“Zubaydah was questioned using these procedures [the CIA’s enhanced interrogation techniques], and soon he began to provide information on key al-Qa’ida operatives, including information that helped us find and capture more of those responsible for the attacks on September the 11th. For example, Zubaydah identified one of KSM’s accomplices in the 9/11 attacks, a terrorist named Ramzi bin al-Shibh. The information Zubaydah provided helped lead to the capture of bin al-Shibh. And together these two terrorists provided information that helped in the planning and execution of the operation that captured Khalid Sheikh Mohammed.”
The problem is that Bush’s statement has repeatedly been fact checked by investigations produced by Congress and the Defense Department and been found to be false. Bush’s statement was invalidated by even the FBI and it has been revealed that the actual reason KSM was apprehended was due to an informant, known in agency documents as “Asset X” – who had been previously disregarded by his handlers.
The CIA officer who “handled” Asset X and who was personally involved in the apprehension of KSM stated, “the operation was a HUMINT [human intelligence] op pretty much from start to finish.” FBI Special Agent, Ali Soufan, knows first hand, that torture was not involved in obtaining the actionable intelligence gathered:
“In 2002, I interrogated an al-Qaeda associate named Abu Zubaydah. Using tried-and-true non-violent interrogation methods, we extracted a great deal of valuable intelligence from Zubaydah—including the identities of the 9/11 mastermind Khalid Sheikh Mohammed and the would-be “dirty bomber” Jose Padilla, both of whom would be arrested shortly after.”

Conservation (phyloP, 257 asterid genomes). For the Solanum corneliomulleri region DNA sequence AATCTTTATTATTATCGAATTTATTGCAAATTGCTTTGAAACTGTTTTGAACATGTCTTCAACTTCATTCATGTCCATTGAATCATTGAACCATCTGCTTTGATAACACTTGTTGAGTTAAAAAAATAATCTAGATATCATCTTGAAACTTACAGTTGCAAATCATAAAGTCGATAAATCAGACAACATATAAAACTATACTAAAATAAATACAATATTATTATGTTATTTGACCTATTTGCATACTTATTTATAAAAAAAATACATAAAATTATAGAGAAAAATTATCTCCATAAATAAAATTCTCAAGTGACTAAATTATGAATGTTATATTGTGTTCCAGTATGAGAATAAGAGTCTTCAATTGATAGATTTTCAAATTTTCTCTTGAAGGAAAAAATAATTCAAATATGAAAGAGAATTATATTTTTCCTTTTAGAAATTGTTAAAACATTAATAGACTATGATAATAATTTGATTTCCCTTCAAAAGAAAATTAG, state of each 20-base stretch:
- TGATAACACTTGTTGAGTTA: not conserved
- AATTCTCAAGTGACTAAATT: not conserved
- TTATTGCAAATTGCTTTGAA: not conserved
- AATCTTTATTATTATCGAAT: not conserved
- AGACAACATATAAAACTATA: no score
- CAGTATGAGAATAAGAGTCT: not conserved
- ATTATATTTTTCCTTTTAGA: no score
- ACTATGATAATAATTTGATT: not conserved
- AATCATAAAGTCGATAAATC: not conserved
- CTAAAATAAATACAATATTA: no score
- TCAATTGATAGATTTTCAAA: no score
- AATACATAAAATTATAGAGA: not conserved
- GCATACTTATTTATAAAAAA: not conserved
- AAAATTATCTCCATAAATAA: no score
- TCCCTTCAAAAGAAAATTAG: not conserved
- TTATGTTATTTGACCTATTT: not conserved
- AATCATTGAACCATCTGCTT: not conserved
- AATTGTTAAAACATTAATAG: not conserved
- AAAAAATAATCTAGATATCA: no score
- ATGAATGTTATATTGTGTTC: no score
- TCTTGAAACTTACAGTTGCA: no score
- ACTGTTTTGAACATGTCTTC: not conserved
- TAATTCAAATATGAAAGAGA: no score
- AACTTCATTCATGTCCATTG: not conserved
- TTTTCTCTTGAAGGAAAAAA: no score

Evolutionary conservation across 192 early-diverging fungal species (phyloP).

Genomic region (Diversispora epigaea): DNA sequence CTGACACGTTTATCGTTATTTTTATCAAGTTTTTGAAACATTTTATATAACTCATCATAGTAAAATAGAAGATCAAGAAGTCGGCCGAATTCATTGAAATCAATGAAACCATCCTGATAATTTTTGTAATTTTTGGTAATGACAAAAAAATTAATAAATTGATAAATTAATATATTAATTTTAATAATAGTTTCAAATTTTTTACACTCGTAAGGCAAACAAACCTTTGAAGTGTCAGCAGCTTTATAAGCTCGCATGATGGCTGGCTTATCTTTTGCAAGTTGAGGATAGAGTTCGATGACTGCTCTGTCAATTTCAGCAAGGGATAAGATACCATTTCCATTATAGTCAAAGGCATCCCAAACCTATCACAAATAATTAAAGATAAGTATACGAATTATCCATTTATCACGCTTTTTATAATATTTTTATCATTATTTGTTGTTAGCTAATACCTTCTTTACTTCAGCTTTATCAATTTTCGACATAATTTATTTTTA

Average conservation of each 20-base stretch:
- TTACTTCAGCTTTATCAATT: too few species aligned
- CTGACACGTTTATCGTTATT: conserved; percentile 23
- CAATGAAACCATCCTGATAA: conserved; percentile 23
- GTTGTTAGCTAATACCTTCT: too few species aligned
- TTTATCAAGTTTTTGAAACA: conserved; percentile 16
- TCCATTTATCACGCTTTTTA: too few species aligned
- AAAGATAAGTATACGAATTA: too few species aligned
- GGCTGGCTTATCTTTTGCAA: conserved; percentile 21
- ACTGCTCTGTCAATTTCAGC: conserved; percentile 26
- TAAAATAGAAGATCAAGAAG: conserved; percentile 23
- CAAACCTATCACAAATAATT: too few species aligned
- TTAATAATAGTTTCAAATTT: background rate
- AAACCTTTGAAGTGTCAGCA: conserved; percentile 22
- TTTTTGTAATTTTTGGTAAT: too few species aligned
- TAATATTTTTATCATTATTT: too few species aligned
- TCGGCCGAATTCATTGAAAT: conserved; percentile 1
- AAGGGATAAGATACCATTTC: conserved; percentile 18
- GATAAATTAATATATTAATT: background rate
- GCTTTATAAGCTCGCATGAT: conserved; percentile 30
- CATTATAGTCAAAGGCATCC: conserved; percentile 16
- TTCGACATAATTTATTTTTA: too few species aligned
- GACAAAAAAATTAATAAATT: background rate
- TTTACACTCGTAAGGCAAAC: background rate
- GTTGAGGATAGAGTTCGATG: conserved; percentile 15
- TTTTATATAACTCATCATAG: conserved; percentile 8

The Senate’s findings in the Committee Study of the Central Intelligence Agency’s Detention and Interrogation Program summarize that the CIA’s brutal and inhumane interrogations of terrorism suspects from 2002 to 2008 led to false confessions and fabricated information, produced no useful intelligence about imminent terrorist attacks and were so badly run that the CIA lost track of captives. The CIA inspector general has also said that torture was a failed experiment.
During the Senate hearings this week, Sen. Ron Wyden questioned Gina Haspel whether she advocated that the CIA’s torture program “be continued or expanded” between 2005 and 2007. Haspel didn’t answer directly, only saying that she and her colleagues “believed in our work” and that she didn’t want to be put “on the sidelines.” Haspel felt the real “tragedy” was “that the controversy surrounding the interrogation program” had “cast a shadow over what has been a major contribution to protecting this country.” Notice it’s not the disreputable nature of torture, just the “controversy” that is regrettable.
It is doubtful that there is not another equally qualified candidate within the Central Intelligence Agency that does not carry the murky and morally suspect baggage that Ms. Haspel schleps around to these meetings. Senator Harris of California [asked], “Is torture moral, yes or no?” Haspel declined to provide a straight answer.
If the Trump administration continues to stonewall on the information that Congress is requesting – which is part of its legitimate oversight role, this nominee should not be promoted to the head position at the CIA. Senator McCain said as much, “I believe the Senate should exercise its duty of advice and consent and reject this nomination.”